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I have a question based upon the information below:

1) today's date: 21 Feb
2) Jane (someone in some office) takes leave from 1 Feb to 31 Mar (2 months)

My question:

If someone is looking for Jane in the office, can I say something like:

A) Jane is taking leave for 2 months and she will only be back to work on 1st of Apr (Monday)
B) Jane is currently on leave and she will only be back to work on 1st of Apr (Monday)
C) Jane has taken leave since 1st of Feb and she will only be back to work on 1st of Apr (Monday)
D) Jane took leave for 2 months and she will only be back to work on 1st of Apr (Monday)

Can any English teacher please explain which reply is correct and which reply is wrong?

Many thanks.

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Sentence D is the only sentence that is problematic since the use of the past simple implies that the period of leave is now over.

Sentence B is in my opinion the most natural way of conveying your meaning, but I would change the second clause as follows:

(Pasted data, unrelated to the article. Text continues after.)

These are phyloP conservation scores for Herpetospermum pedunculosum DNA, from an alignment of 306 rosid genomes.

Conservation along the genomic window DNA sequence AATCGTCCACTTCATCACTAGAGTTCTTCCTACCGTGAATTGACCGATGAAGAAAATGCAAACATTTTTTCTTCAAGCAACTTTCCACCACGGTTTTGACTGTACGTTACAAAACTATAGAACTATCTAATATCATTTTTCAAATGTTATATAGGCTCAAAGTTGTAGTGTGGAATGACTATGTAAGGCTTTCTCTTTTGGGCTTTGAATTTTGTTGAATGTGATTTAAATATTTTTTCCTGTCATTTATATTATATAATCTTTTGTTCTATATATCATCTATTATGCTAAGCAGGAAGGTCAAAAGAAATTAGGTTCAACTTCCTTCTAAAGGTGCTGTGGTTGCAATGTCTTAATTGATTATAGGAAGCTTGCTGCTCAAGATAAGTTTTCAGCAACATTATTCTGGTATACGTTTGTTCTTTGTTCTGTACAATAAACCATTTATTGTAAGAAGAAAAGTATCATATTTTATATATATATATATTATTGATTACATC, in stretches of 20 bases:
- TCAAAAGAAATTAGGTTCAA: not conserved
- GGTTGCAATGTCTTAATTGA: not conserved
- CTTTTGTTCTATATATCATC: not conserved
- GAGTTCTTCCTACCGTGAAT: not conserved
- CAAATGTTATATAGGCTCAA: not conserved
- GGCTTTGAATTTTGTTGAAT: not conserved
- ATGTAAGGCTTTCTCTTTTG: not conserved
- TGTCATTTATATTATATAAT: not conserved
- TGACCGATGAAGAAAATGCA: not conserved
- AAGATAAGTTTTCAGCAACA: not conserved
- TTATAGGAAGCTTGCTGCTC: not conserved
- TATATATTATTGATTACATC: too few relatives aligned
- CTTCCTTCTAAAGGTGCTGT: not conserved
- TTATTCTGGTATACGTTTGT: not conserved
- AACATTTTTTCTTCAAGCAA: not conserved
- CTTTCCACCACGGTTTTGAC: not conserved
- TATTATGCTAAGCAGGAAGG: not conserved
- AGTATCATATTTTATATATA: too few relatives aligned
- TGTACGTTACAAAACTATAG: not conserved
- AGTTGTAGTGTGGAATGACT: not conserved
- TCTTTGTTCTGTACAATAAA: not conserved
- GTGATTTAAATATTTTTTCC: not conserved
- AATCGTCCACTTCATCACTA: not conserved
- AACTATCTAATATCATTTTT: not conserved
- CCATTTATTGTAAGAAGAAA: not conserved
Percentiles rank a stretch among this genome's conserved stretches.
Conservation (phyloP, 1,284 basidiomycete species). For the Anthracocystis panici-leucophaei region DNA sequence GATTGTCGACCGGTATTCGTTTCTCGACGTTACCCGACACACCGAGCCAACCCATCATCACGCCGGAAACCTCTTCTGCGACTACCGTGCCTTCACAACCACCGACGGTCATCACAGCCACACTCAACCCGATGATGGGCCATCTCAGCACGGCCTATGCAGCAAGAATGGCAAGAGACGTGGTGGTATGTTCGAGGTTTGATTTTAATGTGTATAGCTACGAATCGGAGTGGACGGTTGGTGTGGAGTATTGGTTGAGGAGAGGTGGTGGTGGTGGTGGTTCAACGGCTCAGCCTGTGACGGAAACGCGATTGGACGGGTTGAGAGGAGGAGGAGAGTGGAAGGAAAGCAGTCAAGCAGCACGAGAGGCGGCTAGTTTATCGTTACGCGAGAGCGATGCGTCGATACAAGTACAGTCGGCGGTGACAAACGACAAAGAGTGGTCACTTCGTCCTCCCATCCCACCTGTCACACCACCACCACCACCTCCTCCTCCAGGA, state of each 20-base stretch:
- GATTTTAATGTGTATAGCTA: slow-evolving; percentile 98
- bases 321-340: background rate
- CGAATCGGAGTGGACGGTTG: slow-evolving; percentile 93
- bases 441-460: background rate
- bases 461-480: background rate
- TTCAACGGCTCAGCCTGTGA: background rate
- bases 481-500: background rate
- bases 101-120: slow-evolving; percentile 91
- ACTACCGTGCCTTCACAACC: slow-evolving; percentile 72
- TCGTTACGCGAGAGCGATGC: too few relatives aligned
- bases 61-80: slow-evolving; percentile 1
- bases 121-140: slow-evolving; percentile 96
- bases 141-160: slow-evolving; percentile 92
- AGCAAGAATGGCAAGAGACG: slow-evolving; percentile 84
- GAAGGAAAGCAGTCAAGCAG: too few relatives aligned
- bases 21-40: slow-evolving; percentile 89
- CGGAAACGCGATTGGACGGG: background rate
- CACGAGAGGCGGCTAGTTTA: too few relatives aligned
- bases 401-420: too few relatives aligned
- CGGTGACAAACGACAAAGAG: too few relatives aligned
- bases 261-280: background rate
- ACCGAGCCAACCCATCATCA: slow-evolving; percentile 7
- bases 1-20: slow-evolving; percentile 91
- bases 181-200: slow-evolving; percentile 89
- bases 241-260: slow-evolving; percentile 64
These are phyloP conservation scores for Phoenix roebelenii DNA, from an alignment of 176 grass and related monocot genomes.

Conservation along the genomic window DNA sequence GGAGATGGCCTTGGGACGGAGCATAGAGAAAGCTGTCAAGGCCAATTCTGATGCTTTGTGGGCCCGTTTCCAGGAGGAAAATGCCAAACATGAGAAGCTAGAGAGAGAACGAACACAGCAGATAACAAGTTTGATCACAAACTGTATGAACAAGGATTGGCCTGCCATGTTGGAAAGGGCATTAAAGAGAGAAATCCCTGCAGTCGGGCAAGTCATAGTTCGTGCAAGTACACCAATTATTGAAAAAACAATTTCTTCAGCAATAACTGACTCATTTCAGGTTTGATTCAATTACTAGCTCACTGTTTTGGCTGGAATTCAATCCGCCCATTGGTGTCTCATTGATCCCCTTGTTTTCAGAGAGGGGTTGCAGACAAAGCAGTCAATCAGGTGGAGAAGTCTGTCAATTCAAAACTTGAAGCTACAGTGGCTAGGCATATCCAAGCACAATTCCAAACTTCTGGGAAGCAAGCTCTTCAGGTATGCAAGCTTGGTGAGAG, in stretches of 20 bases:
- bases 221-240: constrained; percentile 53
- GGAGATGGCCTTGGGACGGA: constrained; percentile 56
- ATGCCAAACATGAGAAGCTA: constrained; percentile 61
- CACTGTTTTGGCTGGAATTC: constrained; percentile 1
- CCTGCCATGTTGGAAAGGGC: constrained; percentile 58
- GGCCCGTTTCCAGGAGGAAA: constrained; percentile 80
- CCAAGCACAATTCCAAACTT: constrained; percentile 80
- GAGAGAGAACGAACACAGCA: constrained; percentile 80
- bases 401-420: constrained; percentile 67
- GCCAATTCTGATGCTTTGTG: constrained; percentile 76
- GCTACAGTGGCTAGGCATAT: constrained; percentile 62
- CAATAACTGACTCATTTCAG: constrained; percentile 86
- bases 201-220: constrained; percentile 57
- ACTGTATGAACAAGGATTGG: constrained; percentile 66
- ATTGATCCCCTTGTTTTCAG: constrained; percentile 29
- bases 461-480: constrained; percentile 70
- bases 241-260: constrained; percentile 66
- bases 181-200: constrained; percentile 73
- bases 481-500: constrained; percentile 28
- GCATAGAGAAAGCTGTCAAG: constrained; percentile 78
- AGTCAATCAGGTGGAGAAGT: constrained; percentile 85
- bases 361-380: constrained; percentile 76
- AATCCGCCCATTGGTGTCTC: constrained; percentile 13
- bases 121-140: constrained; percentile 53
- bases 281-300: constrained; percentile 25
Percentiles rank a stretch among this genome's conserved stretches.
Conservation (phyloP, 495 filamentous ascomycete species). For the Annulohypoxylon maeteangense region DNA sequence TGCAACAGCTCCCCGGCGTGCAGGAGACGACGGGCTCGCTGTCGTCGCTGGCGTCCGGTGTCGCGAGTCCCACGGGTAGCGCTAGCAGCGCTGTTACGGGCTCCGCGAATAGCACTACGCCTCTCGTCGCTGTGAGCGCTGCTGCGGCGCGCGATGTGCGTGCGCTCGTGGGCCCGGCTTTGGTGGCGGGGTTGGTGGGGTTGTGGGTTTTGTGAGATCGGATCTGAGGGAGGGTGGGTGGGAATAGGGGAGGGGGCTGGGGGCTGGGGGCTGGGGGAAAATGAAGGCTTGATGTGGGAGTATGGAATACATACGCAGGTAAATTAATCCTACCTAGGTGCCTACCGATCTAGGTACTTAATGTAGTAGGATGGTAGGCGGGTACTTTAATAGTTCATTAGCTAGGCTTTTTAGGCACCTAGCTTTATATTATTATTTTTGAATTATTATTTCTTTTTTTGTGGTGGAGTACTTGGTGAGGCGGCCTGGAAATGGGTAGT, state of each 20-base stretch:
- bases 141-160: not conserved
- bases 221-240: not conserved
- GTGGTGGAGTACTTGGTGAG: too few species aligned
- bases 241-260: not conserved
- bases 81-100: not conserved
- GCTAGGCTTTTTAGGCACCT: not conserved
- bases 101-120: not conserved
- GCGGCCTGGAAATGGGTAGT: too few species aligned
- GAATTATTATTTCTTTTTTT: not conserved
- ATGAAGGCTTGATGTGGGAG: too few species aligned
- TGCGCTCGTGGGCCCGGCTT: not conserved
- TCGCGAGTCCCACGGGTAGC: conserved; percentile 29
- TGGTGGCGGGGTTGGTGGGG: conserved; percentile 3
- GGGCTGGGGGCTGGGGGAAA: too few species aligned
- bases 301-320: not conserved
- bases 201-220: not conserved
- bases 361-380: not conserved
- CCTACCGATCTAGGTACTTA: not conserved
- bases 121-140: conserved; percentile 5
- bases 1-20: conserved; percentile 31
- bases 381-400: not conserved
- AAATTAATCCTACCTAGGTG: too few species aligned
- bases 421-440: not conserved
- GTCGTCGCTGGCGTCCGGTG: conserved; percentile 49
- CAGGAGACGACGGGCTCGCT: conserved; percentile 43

Jane is currently on leave and (she) will not be back at work until Monday 1 April.

  • Thanks for your explaination. In sentence A, would it imply that the Jane's leave is not yet started? How would actually a natural english speaker say with 'take leave' (instead of on leave) to convey the same message? Many thanks again. – superdan Feb 22 at 2:23
  • @superdan. The problem is that "taking leave" can mean both 1.) "currently on leave"as in your sentences, and 2.) "going on leave". For example, I'm taking leave at the beginning of next month so I will be on leave the next time you call in at the office. In the context you state then "is taking leave" will no doubt be interpreted as "currently on leave". As a native British English speaker and English teacher I use taking leave to mean going on/starting leave and on leave for the current state. But other native speakers may use the phrases differently. – Shoe Feb 22 at 8:06
  • You have cleared much of my doubt. Thank you so much. – superdan Feb 22 at 8:36

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